During later petal differentiation, abnormal petal bending was observed in over 40% of the remaining roxy1 petals, a phenotype not observed in rbe mutants. The organ identity of folded petals is not altered, as they still form conical cells typical for adaxial wild-type epidermal cell layer. Curvature of otherwise flat organs can be caused by deregulation of cell division processes, as demonstrated by leaf mutant analysis(Nath et al., 2003). In the roxy1 mutant, disturbance of cell division regulation could be responsible for both, lack of primordia initiation at early stages and altered curvature of petals at later stages. As ROXY1 expression is confined to the vasculature in older petals, this effect would probably be exerted non cell-autonomously. Two observations indicate redundancy for the ROXY1function. First, roxy1 mutants still produce a reduced number of normal petals. Second, we observed only a defect in the second whorl, although early ROXY1 expression is not restricted to this whorl. As ROXY1 belongs to the CC type group of GRXs, which comprises 20 genes,redundancy could be due to the activity of related proteins. Ectopic ROXY1 expression does not disturb wild-type flower development(Fig. 3B), which could be due to high substrate specificity of ROXY1 and/or lack of ubiquitous target gene expression.

ROXY1participates in the negative regulation of AG expression in the first and second whorl

Several genes are known to be involved in repression of AG,including AP2, LUG, SEU, AINTEGUMENTA, STERILE APETALA, BELLRINGERand CURLY LEAF (Drews et al.,1991; Conner and Liu,2000; Franks et al.,2002; Elliott et al.,1996; Byzova et al.,1999; Bao et al.,2004; Goodrich et al.,1997). All these genes restrict the expression of AG to the reproductive organs of the flowers. Occasional formation of filamentous structures topped with stigmatic papillae in the second whorl of roxy1 flowers indicated that ROXY1 is an additional component in this repressive mechanism. This effect is enhanced in double mutants of roxy1-3 with ap2-5, lug-1 and also ap1-10, where flowers develop strongly feminized organs in the first whorl and largely lack second whorl formation. Surprisingly, the influence of ROXY1 on AG expression is also revealed in combination with ufo-2 and rbe-2 mutants that do not obviously control AG activity in single mutants. In roxy1 ufo-2 double mutants lack of class B activity in the second whorl (due to mutation in UFO)(Levin and Meyerowitz, 1995),along with an ectopic AG activity (due to the lack of ROXY1function) explains second whorl transformation into carpeloid structures. In double mutants with rbe-2, enough residual class B activity probably still resides in the second whorl that causes together with an ectopic AG activity transformation of second whorl organs into stamens. ROXY1 could participate in AG regulation by modifying its repressors post-translationally. In fact, GRXs have been shown in animals to glutathionylate transcription factors and thereby alter their DNA-binding activity (Pineda-Molina et al.,2001; Klatt et al.,1999). Recently, also a redox-sensitive plant transcription factor, TGA1, has been reported, the reduced form of which displays enhanced DNA-binding during systemic acquired resistance(Després et al.,2003).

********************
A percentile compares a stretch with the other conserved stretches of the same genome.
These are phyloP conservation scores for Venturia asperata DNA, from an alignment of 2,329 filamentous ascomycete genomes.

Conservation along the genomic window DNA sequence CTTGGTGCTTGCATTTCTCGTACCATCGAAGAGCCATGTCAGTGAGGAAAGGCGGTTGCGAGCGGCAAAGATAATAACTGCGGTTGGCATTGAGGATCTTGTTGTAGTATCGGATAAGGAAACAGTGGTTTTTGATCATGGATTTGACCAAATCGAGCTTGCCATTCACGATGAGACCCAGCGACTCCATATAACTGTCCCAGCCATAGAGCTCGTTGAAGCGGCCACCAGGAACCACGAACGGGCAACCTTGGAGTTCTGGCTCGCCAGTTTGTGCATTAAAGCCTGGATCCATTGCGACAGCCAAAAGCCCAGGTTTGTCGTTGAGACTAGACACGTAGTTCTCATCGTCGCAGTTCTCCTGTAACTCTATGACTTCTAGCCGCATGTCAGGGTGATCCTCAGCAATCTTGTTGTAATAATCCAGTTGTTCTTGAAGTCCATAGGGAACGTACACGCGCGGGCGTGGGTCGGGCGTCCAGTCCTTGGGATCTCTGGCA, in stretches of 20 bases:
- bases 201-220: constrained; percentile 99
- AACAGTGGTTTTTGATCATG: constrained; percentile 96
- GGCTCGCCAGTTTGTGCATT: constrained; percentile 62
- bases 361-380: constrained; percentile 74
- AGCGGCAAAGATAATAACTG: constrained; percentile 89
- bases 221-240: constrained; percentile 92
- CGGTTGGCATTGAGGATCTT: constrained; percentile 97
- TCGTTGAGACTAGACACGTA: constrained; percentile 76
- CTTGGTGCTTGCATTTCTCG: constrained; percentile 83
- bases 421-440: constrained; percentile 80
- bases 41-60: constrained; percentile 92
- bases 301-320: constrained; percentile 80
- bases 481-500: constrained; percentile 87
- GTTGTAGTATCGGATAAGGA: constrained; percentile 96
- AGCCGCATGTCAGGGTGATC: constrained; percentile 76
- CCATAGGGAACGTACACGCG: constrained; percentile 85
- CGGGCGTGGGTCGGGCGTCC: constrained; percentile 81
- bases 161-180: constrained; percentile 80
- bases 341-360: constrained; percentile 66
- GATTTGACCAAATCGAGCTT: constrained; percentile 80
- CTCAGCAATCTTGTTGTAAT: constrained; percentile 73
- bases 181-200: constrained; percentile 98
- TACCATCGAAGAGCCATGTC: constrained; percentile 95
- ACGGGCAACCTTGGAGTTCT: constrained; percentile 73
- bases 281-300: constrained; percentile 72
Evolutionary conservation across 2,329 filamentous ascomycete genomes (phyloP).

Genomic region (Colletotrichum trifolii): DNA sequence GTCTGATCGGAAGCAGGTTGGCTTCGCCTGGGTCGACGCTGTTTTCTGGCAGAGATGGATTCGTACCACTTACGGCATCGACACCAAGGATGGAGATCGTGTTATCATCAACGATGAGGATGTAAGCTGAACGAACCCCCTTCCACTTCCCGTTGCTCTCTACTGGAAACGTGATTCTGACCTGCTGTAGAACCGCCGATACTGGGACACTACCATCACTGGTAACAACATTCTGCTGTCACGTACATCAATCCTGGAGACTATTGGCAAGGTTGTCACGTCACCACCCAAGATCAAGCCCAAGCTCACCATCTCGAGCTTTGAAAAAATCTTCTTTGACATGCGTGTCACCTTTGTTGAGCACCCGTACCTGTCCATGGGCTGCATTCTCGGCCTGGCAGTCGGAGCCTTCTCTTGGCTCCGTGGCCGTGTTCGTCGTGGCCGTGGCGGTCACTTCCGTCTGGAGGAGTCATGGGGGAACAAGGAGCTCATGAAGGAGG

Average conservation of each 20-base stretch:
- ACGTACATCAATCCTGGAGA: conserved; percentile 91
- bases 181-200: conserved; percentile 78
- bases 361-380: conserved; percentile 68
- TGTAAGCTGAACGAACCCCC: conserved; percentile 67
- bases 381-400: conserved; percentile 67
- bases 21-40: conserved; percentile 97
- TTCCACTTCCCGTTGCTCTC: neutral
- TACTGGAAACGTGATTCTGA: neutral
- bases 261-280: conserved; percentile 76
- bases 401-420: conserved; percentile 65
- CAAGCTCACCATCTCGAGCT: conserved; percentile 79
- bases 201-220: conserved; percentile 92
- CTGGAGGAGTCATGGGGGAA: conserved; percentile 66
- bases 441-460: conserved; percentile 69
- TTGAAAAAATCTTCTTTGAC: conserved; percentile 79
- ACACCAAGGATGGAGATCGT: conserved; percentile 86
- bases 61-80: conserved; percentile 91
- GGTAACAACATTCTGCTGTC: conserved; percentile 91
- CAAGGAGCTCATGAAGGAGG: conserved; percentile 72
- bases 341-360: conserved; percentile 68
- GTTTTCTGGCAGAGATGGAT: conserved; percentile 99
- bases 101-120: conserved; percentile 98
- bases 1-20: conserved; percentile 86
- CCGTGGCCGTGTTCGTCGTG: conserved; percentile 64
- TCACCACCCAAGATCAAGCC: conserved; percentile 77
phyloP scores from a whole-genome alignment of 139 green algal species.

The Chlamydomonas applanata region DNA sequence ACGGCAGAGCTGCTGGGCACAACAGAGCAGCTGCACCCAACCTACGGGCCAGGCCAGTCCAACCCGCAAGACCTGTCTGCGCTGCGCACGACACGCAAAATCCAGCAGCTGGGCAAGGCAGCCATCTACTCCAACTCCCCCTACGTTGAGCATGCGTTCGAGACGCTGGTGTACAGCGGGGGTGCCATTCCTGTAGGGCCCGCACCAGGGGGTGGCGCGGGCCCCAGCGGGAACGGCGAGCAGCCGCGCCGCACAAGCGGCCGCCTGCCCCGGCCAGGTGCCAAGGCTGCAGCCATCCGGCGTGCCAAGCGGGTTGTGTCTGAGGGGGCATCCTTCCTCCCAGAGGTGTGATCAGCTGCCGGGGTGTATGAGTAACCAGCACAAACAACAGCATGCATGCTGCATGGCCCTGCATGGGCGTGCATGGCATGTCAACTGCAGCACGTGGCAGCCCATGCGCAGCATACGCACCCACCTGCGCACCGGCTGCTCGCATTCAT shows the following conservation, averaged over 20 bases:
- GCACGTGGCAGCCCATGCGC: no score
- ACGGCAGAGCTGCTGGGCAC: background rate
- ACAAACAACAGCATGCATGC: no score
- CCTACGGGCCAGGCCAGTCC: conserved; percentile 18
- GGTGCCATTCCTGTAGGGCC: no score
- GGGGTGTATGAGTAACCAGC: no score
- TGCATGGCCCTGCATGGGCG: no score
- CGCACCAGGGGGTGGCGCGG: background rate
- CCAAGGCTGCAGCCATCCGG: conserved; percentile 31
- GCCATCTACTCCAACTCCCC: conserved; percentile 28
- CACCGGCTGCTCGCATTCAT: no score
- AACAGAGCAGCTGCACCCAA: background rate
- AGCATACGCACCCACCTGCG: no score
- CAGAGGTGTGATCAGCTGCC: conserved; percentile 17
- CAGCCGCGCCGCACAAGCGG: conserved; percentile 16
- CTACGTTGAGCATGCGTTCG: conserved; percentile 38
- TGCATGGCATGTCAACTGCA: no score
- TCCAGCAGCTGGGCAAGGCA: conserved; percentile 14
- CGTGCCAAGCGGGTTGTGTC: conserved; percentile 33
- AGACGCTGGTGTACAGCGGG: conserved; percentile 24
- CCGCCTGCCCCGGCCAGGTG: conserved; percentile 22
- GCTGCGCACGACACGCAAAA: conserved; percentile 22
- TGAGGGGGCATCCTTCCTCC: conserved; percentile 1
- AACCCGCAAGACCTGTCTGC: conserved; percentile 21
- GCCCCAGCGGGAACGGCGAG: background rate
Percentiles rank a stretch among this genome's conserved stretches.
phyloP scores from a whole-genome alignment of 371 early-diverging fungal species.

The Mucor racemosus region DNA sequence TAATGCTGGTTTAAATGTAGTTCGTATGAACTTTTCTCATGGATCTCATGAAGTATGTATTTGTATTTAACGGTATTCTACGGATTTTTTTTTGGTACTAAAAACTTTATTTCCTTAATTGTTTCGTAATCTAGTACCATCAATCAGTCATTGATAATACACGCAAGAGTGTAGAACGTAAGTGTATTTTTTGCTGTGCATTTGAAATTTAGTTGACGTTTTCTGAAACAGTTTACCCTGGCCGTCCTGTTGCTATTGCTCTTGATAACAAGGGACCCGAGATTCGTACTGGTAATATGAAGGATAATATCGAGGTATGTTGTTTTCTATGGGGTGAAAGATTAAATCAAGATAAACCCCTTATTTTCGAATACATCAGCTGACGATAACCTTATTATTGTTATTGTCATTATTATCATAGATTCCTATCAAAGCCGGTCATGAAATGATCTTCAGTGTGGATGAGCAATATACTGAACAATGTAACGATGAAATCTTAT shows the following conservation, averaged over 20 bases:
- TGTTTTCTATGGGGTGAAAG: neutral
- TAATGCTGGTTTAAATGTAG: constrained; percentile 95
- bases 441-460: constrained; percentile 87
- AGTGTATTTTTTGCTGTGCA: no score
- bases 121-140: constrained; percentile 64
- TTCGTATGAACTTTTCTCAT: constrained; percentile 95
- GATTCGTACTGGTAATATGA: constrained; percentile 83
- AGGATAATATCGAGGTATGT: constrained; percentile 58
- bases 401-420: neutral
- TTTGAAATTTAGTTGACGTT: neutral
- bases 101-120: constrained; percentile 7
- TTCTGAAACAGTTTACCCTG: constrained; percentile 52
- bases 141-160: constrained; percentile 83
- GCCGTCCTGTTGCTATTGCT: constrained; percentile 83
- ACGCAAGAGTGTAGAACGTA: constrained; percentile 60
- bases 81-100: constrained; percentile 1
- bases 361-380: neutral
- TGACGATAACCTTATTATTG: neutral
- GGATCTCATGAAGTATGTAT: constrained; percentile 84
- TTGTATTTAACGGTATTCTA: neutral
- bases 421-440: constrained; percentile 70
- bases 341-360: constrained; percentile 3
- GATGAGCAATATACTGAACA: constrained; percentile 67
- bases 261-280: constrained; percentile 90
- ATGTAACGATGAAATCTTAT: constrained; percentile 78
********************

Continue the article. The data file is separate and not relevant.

Our data indicate for the first time that a GRX plays a crucial role during flower development, probably by means of a conserved cysteine that mediates posttranslational modifications. The spectrum of ROXY1 target genes seems to be rather broad, as indicated by the roxy1 mutants displaying distinctive early and late defects throughout petal development,and by diverse genetic interactions involved in repressing ectopic AGexpression. Characterization of the roxy1 mutants can now serve as a starting point to investigate the function of the plant GRX family in more detail, aiming for an understanding of their biochemical properties, the identification of target proteins and unraveling the intriguing connection between redox regulation and flower development.

We thank Zsuzsanna Schwarz-Sommer, Heinz Saedler and Peter Huijser for comments on the manuscript, and Anja Hörold for assistance in the molecular work. We thank the Salk Institute Genomics Analysis Laboratory for rbe-2 T-DNA insertion mutant seeds (SALK_037010), the Nottingham Arabidopsis Stock Centre for providing mutant seeds, and Rüdiger Simons,University of Düsseldorf, for AG-I::GUS seeds. S.Z. is grateful to Heinz Saedler for ongoing support, advice and stimulating discussions. This work has been initiated in the Arabidopsis Functional Genomics Network which is supported by the Deutsche Forschungsgemeinschaft.